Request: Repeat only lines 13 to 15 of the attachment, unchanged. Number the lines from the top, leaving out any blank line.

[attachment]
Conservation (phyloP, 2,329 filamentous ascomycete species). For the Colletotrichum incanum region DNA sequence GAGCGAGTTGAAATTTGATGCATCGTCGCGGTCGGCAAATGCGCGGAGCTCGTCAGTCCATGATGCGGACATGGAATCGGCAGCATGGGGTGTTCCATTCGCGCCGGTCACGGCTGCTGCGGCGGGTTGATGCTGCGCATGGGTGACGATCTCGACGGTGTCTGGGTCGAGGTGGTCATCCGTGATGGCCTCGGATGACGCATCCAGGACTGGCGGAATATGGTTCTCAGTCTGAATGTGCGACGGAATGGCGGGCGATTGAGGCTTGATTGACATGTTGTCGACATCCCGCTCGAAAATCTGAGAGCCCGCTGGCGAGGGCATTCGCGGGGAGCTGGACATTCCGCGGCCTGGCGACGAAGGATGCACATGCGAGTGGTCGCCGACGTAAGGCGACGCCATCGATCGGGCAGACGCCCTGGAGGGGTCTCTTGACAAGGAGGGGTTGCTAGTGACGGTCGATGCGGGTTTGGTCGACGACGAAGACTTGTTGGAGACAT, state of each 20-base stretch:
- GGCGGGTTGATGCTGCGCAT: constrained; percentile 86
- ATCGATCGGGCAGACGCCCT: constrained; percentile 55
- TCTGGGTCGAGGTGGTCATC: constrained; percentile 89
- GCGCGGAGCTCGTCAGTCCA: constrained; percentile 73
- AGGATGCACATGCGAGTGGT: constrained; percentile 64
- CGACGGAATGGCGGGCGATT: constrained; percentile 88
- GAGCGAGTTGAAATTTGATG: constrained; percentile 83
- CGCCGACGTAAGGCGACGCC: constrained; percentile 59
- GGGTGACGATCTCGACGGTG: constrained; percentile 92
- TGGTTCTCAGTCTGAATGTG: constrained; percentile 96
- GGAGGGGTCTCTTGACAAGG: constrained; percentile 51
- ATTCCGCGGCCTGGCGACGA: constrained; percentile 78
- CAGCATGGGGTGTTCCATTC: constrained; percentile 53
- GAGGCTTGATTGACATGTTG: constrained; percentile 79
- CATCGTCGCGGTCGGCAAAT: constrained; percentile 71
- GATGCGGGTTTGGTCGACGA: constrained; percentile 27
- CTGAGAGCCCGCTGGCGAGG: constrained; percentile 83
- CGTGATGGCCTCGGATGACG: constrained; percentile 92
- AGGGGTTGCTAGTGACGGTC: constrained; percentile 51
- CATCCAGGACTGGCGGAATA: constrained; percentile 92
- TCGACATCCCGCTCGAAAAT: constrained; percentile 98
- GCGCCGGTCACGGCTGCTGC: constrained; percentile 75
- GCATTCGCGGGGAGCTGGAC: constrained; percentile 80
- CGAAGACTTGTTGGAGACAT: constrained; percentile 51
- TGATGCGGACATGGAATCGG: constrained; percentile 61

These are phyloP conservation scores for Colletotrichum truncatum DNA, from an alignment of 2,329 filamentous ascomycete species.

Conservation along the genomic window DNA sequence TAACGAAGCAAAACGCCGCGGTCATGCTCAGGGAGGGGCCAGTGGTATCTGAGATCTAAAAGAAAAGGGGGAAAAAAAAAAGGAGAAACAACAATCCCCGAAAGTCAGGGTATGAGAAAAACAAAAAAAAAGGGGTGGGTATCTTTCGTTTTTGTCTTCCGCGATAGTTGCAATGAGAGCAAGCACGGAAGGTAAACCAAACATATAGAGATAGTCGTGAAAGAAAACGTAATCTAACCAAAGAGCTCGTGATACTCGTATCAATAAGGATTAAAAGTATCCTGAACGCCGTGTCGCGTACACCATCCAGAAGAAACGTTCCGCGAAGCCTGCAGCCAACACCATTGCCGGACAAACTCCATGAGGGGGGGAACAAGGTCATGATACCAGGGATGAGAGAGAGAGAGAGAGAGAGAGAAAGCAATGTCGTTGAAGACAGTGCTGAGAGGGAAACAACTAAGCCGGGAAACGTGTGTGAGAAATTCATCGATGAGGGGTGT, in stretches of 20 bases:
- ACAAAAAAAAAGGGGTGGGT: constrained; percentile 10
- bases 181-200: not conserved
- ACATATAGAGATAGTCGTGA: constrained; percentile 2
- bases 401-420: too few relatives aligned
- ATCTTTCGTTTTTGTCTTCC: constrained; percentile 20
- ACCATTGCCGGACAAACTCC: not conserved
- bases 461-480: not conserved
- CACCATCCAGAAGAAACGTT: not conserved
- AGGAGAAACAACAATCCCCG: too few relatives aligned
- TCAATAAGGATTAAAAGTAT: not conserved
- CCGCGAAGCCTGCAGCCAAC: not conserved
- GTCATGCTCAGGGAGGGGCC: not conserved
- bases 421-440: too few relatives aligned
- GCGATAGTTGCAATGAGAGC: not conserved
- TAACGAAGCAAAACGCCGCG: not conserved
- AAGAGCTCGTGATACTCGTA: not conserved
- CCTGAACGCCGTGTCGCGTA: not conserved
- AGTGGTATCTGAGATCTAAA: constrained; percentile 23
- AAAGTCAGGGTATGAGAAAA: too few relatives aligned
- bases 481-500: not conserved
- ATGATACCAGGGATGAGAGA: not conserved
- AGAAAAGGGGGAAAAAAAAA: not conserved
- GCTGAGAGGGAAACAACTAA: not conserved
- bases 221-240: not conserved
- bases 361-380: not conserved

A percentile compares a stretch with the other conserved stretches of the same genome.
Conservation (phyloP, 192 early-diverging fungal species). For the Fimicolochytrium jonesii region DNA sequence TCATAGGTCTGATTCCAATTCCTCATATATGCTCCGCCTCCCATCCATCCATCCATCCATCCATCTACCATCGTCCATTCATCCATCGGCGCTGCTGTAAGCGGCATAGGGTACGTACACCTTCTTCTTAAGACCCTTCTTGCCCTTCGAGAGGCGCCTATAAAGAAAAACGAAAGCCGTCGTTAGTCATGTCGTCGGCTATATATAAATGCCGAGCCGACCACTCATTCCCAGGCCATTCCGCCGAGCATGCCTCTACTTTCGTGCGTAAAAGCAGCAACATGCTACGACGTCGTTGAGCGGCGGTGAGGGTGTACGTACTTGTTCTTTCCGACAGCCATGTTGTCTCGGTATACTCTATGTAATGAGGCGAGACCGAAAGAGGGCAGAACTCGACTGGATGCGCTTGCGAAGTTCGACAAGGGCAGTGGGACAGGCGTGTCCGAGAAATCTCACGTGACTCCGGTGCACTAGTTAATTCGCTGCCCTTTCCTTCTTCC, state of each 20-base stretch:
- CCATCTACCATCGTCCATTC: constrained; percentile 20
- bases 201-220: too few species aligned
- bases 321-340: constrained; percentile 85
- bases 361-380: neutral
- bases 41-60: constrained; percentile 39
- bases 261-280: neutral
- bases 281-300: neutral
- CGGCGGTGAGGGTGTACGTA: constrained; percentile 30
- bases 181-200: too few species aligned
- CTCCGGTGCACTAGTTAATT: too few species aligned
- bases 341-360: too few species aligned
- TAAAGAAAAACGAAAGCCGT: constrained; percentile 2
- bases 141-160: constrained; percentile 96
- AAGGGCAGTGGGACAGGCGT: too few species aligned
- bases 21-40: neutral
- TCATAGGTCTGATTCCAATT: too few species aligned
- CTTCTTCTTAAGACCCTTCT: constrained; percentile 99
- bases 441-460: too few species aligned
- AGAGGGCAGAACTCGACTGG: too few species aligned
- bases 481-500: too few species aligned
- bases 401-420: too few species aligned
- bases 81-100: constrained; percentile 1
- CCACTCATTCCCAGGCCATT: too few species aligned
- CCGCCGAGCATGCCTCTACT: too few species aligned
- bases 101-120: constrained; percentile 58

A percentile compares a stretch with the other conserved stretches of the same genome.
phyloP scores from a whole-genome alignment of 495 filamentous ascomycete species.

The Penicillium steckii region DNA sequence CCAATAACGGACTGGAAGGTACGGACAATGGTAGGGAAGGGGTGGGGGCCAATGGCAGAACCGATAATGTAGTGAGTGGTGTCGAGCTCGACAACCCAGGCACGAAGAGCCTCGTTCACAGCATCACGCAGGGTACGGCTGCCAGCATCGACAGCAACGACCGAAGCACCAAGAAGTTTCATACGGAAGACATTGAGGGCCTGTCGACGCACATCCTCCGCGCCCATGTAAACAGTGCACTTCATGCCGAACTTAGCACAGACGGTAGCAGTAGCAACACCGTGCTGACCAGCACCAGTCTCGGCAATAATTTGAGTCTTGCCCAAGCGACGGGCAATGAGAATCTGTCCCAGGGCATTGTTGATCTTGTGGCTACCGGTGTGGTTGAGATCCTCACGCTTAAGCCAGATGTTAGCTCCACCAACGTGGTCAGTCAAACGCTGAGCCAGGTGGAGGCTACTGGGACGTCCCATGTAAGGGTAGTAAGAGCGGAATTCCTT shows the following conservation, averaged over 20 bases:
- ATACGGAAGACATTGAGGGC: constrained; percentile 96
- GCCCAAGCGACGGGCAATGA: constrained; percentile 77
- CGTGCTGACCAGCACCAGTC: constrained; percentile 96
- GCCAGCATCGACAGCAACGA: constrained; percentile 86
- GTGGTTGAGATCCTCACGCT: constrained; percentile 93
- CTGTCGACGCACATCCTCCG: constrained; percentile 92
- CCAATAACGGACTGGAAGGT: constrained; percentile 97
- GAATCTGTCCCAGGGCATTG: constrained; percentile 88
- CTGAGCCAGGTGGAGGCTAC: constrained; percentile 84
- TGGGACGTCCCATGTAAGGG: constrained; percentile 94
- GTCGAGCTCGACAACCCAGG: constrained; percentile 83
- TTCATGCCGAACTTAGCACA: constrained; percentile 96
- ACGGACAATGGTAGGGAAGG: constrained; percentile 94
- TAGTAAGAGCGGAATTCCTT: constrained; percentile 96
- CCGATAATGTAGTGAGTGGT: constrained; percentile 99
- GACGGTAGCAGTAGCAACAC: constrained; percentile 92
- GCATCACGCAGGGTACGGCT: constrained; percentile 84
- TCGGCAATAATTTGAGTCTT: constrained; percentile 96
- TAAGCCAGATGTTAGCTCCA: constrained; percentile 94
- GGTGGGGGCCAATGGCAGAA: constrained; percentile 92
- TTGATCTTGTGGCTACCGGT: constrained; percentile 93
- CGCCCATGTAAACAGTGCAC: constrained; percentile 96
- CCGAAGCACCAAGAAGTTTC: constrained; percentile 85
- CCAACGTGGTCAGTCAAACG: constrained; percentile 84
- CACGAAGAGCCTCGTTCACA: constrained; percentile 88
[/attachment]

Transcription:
- ATTCCGCGGCCTGGCGACGA: constrained; percentile 78
- CAGCATGGGGTGTTCCATTC: constrained; percentile 53
- GAGGCTTGATTGACATGTTG: constrained; percentile 79